Legislation passed by the current government on commemorating those who were killed during the Civil War and subsequently by the Franco regime says that the foundation responsible for running the Valley of the Fallen, which was set up in 1959, should "include among its objectives the rehabilitation of all those who died as a consequence of the war and the repression that followed and that it should deepen our understanding of this period of history and our constitutional values."
But Rodríguez de Miñón says that "with common sense and good will, we can resolve this; it isn't as though we have to rewrite the Constitution." Others on the commission say that the site must first be deconsecrated, a task that will doubtless be opposed by some. "I am concerned about the pressure that the Catholic Church and the PP will apply to the commission," says Vinyes.
- Marcos Ana, 23 years in Franco's jails. "Many prisoners wanted to be transferred to the Valley of the Fallen, to work on the construction site there because they thought that they would be able to escape, but they only used prisoners with shorter sentences. I had been sent down for 60 years, so I never went there. The victors are still a very powerful presence in Spanish society - they are woven into the fabric of the state, and, of course, in places like the Valley of the Fallen. I would like to see it turned into an anti-Franco museum, a place that remembers those who built it."
- Santiago Carrillo, former leader of the Communist Party. "From the moment that I returned to Spain, I decided never to visit the place. I used to think that it should be cased in lead, like Chernobyl. But now I think that it should be turned into somewhere that we can all go to, and that would involve removing Franco, dismantling the cross, and converting it into a secular site, given that many of those buried there were not religious. It would be a good thing to build a museum that explained how it was built.
- Luis Eduardo Aute, singer-songwriter. "I have never been. For me it is a symbol of horror, of the terrible Civil War, a symbol of the coup leaders' victory. I think that it should be turned into a museum about the civil war, in the same way that the concentration camps have been used to explain Nazism. But to do that, Franco and Primo de Rivera would have to be removed.
- Emilio de Miguel, spokesman for the Franco Foundation. "I would leave it as it is. A lot of problems are being created needlessly, while at the same time people are going hungry, which is a bigger problem. The commission that has been set up seems very sectarian to me. Who are they to decide? Franco isn't there because he wanted to be, but because the king authorized it. If they want to build a museum, let them do it somewhere else, and leave the dead in peace."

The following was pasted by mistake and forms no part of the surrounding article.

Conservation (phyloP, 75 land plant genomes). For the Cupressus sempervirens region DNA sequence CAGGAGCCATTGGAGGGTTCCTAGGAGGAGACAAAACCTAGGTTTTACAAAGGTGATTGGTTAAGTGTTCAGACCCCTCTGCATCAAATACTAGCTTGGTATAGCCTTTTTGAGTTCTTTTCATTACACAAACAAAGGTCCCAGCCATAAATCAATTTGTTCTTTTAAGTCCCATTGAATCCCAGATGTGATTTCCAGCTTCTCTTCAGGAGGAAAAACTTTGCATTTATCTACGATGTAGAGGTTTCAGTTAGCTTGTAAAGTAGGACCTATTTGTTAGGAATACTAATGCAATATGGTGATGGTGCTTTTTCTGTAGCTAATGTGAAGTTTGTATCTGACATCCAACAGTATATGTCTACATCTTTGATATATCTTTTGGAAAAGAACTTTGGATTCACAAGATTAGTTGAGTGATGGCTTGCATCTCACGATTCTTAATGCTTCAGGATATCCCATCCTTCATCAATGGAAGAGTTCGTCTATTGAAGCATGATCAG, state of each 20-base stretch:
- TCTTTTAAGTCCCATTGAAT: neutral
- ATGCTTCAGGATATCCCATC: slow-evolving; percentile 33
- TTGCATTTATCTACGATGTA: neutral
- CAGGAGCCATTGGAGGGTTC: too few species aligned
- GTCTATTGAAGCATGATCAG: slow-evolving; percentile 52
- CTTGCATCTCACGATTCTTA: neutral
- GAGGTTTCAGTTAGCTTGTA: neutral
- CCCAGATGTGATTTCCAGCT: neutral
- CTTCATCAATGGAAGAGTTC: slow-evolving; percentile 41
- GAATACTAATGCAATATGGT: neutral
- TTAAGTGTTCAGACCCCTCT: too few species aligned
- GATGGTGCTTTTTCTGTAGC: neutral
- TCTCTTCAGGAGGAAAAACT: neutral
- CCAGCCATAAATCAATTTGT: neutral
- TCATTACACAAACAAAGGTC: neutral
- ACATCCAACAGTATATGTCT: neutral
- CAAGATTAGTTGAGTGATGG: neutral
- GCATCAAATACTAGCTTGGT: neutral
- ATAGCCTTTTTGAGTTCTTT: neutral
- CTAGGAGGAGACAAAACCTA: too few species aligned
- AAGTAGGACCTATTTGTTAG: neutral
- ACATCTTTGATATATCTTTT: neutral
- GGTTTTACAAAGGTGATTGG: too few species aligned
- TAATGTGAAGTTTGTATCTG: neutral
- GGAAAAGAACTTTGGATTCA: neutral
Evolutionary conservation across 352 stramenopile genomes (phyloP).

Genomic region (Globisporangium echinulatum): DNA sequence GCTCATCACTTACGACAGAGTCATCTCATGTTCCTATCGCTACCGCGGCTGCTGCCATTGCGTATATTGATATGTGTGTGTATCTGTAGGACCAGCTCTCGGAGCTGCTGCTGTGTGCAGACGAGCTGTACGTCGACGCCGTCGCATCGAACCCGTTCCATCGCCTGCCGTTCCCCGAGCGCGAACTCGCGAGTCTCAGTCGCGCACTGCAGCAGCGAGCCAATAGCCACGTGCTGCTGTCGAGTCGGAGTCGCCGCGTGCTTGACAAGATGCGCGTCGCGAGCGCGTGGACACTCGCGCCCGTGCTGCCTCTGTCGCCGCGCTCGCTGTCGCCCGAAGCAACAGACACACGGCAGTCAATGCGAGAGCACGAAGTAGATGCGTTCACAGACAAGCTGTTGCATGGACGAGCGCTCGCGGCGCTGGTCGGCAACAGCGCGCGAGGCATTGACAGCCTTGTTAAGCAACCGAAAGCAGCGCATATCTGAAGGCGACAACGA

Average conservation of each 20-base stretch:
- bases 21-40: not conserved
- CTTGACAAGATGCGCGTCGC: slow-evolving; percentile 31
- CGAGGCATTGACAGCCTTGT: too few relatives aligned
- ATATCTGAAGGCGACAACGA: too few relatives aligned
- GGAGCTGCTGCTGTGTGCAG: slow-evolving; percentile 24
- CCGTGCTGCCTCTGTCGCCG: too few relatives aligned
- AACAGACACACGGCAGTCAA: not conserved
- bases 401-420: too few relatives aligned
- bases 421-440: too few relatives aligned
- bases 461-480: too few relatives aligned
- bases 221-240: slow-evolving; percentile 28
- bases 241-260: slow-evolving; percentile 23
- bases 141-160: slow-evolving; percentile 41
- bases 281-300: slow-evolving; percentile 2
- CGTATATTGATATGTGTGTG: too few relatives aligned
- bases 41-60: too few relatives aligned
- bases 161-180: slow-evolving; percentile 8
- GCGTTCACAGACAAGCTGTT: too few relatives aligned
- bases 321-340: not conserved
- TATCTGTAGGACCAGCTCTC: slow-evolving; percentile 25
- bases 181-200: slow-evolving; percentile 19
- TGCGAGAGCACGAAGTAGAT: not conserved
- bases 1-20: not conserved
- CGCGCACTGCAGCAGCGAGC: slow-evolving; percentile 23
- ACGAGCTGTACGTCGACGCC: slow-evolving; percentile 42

- Juan Diego Botto, actor, and son of one of Argentina's disappeared. "For me it is the mausoleum of a dictator paid for with public money, and a site of pilgrimage for the far right. It has no place in democratic Spain. Franco and Primo de Rivera's remains should be removed and it should be turned into a place to remember all those who died fighting for democracy. Fear has prevented the government from doing anything until now. It is amazing that there are still so many monuments and streets named after murderers in this country."
- Fernando Savater, philosopher. "I have an uncle who is buried there. He was among those killed by the Communists in Paracuellos. At the same time, Franco, who ruined my youth, and stuck me in prison, is also buried there. I think that the best thing would be to remove all the dead from the Valley of the Fallen and bury them in a cemetery. The site should be turned into a church."
- Fabio Gándara, law graduate, currently camped out in Madrid's Puerta del Sol as part of the May 15 protests. "The whole thing has been very badly handled. I think that it should be left as it is, but turned into a site where Spaniards can remember the prisoners who built it, along with the Republicans buried there: a kind of museum to their memory."
- Juan José Solozábal, professor of constitutional law. "I am absolutely against the idea of removing Franco and Primo de Rivera's remains. What is important about the dead is their memory rather than their relics, which are all too easily manipulated. I think that the Valley of the Fallen should be turned into a study center, and that a memorial should be created there to commemorate all Spaniards, which is both necessary, and possible."